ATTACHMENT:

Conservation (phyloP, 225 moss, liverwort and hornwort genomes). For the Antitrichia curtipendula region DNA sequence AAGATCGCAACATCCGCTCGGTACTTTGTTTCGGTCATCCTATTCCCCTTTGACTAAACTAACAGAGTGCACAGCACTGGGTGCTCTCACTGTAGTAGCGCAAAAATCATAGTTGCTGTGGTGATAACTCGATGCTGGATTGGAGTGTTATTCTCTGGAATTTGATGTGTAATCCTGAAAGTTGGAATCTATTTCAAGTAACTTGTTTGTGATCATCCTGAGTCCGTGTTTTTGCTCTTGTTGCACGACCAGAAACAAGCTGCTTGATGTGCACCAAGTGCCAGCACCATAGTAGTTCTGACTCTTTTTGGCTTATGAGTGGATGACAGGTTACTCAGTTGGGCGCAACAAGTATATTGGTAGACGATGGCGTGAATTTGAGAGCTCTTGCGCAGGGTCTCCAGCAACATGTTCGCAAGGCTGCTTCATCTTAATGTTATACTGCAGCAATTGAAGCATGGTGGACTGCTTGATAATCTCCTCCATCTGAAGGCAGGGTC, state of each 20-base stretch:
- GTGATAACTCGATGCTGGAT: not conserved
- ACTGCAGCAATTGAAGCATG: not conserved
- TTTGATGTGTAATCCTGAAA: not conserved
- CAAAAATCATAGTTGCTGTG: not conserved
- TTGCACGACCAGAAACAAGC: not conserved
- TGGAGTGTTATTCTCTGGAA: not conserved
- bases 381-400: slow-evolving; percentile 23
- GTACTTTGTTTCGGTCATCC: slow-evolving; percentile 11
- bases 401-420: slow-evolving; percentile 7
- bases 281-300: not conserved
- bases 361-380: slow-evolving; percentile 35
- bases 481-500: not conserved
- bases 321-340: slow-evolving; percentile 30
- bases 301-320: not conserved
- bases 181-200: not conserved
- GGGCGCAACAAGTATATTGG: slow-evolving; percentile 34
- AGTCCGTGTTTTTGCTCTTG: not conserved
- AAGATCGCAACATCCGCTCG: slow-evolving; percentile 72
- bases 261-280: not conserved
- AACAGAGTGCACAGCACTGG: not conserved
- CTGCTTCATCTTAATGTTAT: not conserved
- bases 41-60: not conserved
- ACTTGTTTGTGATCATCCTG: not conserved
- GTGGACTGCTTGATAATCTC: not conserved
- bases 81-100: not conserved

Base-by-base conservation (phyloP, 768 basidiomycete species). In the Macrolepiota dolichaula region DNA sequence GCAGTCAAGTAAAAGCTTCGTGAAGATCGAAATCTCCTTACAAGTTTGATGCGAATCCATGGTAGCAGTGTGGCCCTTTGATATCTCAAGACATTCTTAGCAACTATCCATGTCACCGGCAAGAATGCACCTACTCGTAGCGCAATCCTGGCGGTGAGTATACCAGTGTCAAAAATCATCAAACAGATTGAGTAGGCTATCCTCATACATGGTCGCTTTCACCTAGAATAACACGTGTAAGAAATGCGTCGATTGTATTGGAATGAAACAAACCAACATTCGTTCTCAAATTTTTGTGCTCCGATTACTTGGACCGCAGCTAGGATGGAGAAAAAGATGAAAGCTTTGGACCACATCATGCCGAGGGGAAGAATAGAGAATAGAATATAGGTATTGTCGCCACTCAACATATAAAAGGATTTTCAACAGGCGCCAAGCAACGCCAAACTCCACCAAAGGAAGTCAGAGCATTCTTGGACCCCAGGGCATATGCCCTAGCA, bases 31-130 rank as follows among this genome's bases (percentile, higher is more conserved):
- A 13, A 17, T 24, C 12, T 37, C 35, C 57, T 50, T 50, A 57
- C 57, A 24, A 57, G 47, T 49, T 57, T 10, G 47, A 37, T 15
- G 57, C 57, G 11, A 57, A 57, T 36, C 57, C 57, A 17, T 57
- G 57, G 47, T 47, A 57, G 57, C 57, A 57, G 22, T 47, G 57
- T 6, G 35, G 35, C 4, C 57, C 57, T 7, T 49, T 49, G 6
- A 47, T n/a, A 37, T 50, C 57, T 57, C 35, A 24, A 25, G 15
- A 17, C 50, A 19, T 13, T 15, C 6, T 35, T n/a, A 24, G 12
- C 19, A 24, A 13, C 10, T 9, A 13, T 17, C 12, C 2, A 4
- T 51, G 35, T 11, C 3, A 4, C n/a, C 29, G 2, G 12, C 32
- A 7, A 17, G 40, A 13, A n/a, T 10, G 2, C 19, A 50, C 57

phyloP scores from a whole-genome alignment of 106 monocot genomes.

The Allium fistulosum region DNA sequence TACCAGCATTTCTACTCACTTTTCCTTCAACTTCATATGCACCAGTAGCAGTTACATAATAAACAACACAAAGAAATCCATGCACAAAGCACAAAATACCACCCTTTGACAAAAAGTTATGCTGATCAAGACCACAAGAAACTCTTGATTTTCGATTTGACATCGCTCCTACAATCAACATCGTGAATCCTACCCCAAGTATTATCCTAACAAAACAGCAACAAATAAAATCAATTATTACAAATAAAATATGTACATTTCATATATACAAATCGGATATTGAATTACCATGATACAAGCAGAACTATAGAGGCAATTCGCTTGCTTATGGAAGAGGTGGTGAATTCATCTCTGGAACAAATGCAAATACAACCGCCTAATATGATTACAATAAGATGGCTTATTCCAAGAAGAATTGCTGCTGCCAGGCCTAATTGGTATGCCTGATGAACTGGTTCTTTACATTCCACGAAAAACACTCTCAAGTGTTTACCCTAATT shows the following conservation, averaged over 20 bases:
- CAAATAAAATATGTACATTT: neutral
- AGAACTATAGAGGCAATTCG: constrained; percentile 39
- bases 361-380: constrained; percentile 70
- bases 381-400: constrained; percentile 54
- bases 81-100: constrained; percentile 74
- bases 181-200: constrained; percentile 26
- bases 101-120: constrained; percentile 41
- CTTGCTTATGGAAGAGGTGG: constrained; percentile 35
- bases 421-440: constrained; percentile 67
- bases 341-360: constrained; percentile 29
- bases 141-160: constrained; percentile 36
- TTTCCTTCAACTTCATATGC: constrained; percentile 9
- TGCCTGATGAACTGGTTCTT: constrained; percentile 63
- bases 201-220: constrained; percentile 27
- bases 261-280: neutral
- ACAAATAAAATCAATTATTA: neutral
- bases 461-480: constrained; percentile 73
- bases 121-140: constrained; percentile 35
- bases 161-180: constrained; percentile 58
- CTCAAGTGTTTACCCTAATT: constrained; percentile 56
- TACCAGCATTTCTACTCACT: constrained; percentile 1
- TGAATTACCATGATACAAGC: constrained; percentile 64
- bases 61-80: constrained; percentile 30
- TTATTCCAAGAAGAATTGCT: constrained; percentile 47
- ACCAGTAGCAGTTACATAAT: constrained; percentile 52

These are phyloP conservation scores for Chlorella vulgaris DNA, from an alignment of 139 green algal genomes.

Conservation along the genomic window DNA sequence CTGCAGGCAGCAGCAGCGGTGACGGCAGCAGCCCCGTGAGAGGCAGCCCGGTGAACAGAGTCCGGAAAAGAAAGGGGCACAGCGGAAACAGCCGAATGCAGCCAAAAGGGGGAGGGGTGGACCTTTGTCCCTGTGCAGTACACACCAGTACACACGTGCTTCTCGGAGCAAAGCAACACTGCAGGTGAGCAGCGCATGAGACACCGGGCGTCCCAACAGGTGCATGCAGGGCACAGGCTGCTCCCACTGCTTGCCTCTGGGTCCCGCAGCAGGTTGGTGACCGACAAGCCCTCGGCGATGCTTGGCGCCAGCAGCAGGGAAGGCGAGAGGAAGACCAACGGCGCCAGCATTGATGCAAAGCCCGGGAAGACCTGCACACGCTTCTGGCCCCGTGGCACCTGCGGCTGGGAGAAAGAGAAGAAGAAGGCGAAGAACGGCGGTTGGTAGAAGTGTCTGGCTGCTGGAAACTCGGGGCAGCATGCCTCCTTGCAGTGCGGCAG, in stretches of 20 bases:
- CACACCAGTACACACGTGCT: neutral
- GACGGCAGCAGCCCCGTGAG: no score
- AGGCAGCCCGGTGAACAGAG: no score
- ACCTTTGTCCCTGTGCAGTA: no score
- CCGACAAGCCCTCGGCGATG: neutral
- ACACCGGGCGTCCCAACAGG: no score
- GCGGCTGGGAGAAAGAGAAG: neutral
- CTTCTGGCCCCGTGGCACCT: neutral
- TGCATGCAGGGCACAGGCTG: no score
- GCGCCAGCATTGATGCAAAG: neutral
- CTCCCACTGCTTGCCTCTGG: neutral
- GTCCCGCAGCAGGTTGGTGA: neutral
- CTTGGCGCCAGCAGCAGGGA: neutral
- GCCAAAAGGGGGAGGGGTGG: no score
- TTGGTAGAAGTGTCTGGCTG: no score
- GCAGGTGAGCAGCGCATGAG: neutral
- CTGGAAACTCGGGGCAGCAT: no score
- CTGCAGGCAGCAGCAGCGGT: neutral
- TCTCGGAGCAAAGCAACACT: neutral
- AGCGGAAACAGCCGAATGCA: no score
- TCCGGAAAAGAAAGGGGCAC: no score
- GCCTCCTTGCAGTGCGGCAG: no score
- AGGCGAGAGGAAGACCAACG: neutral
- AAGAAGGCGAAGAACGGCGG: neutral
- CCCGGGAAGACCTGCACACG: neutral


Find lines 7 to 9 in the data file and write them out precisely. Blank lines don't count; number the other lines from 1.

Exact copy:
- TGGAGTGTTATTCTCTGGAA: not conserved
- bases 381-400: slow-evolving; percentile 23
- GTACTTTGTTTCGGTCATCC: slow-evolving; percentile 11